Testing someone’s VO2max allows you to measure how much oxygen they burn at any given heart rate during exercise, giving them the most precise estimation of caloric burn during their workout. By doing so they will not have to pay attention to those calories burnt readings on the treadmills again. Even if losing weight isn’t their thing, or they’re an endurance athlete wanting to measure their cardiovascular fitness level, this is the way to go. By testing it frequently they will be able to monitor the success of their current training program. Given a case study in EXSC 510 in regards to Jordan Smith and why the exercise physiology lab discovered his VO2max was 45ml/kg/min leaves one to believe he is an average middle aged guy (assumed) who is somewhat active. I will start out by explaining how he got to his current exercise tolerance. Then explain how the test could vary if the test was conducted at altitude and Jordan lives at sea-level.
There are many things that are taken into consideration when testing ones VO2max. First, gender is a huge variable. It’s been proven that a males VO2max is typically 40-60% higher than women (Howley & Powers, 2018). The difference being, the variance in bodyweight and lean body mass. Therefore research shows that the average untrained male has a VO2max of about 45ml/kg/min. Secondly, training in different temperatures changes the results. High temperatures lead to two complications, hypothermia and dehydration. Increased body temperature leads to reduced muscle strength, which means the muscle’s capability to contract continually over long periods of time (Howley ; Powers, 2018). High body temperature results a decrease in blood movement to the heart as blood gathers in the extremities. Oxygenated blood can’t get back to the muscles if the heart isn’t getting as much blood. Dehydration causes a reduction in VO2max. In layman’s terms means that the body can’t use oxygen as proficiently to provide energy.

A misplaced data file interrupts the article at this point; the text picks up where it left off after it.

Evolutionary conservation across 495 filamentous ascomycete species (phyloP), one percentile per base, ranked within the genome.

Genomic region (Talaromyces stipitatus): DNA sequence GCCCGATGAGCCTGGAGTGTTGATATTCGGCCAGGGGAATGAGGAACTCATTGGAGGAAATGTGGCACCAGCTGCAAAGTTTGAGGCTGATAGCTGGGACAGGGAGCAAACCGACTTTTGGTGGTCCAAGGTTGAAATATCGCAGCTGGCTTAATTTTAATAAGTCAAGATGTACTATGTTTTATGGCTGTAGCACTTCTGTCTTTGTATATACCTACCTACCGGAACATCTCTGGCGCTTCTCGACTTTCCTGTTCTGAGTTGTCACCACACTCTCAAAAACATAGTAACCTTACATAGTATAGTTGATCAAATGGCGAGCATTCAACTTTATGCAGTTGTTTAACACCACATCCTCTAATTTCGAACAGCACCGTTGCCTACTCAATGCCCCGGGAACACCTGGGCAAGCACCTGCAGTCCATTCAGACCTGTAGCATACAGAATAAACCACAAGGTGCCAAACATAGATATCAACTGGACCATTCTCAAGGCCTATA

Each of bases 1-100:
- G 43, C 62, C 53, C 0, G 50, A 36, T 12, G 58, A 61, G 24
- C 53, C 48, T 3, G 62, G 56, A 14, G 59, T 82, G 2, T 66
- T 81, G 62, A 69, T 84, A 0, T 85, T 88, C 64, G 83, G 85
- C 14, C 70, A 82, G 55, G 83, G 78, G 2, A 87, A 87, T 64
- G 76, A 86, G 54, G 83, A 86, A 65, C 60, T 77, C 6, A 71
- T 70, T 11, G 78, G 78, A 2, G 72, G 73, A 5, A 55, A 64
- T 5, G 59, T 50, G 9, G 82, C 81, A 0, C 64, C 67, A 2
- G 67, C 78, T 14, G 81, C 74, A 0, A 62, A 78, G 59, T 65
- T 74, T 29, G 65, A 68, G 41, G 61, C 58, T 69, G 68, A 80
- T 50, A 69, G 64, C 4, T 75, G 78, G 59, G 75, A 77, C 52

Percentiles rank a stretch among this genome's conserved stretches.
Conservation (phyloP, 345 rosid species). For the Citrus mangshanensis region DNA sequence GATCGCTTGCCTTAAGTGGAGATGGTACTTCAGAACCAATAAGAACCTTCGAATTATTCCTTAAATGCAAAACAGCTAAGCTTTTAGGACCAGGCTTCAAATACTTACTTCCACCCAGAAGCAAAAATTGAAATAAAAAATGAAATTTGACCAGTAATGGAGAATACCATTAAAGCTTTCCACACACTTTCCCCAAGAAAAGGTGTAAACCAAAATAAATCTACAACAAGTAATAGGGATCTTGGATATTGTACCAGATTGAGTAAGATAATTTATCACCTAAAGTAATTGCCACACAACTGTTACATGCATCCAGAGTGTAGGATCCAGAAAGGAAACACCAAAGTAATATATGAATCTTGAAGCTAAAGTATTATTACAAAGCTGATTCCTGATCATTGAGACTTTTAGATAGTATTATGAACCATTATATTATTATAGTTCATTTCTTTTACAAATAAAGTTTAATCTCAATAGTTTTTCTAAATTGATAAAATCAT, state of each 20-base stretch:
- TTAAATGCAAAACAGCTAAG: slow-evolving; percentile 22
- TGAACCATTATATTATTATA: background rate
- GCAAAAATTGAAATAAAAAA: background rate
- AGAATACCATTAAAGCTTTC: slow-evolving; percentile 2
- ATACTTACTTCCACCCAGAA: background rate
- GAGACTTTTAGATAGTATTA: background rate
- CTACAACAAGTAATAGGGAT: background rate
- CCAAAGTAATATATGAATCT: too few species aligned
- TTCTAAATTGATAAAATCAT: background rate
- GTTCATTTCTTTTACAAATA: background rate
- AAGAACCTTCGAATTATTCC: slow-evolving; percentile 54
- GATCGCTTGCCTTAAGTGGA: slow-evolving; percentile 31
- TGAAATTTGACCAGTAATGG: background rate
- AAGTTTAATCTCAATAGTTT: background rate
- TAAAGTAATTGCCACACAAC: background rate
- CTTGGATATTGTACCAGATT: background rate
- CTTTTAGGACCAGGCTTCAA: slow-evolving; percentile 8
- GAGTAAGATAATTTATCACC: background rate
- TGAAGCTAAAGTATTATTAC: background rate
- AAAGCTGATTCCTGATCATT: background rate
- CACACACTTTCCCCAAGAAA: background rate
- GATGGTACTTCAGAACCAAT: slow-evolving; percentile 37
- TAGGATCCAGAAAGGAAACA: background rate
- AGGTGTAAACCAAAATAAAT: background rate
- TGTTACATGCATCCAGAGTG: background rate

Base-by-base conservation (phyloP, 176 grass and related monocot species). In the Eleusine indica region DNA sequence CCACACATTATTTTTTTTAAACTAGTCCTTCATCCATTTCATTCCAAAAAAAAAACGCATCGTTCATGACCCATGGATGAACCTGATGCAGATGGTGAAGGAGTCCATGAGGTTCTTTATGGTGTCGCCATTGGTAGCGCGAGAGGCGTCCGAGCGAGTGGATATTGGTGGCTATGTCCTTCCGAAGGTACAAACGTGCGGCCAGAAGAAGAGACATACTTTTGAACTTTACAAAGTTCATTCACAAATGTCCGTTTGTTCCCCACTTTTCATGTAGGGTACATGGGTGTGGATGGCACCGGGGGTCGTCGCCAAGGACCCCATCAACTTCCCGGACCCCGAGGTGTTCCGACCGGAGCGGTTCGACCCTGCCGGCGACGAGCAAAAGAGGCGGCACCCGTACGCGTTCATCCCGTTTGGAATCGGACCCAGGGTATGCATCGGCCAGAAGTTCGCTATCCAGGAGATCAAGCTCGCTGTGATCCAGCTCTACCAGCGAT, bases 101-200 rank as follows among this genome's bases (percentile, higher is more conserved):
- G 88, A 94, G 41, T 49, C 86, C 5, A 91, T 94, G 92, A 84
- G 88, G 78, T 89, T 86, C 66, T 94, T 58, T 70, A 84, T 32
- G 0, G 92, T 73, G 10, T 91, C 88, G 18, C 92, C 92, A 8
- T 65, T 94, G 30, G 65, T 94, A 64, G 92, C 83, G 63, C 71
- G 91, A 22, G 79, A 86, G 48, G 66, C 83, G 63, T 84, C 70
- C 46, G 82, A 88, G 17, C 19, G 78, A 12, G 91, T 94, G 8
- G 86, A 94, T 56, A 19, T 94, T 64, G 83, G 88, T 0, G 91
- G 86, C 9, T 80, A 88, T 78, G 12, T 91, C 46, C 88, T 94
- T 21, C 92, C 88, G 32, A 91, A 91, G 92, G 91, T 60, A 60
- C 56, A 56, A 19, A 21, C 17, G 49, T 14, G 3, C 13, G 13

When bringing Jordan back into the equation and seeing his VO2max results are 45ml/kg/min this would make me believe that either he is just an average guy who doesn’t workout much or that he lives at sea-level and his VO2max was tested at a higher elevation.
Stroke volume is a measurement of how much blood the heart pumps out of the ventricle with each beat (Howley & Powers, 2018). Therefore, cardiac output is the product of heart rate and stroke volume. If we base Jordan’s VO2max on the fact that it was tested at a much higher altitude we can assume that he is much more active than stated previously. VO2 max declines with altitude. This decrease is mainly due to a descending slide in maximal cardiac output. Since we just learnt that cardiac output is dependent upon stroke volume, this would make sense given the fact that stroke volume is decreased at high altitudes due to the immediate lowering of blood plasma volume. In fact, plasma volume can decrease by as much as 25% within the first few hours of exposure to altitude, and requires a few weeks to plateau. A decrease in one’s maximal heart rate is also detected at higher altitudes, such that the general effect is a smaller amount of oxygen being released from the blood into the muscles. A smaller number of available oxygen molecules per given amount of air means that increased breathing is required to consume the same amount of oxygen to which the body has become familiarized with at sea level.
With all of these altitude-related changes occurring while the body is at rest, it is easy to see how exhaustive exercises could really impact an athlete’s performance. While it seems that strength and the ability to perform short, intense activities are not particularly affected by altitude, long-term aerobic work is significantly hindered at higher altitudes. Thus, powerful functional training engaged in at higher altitudes must permit for these modifications. VO2max can definitely be applied as a training tool. It’s just one more outline in a list of cardio-respiratory functions that can help a competitor increase that highly desirable competitive lead!
Powers, S.K., Howley, T.K. (2018). Exercise Physiology: Theory and Application to Fitness and Performance. New York, New York: McGraw Hill Education.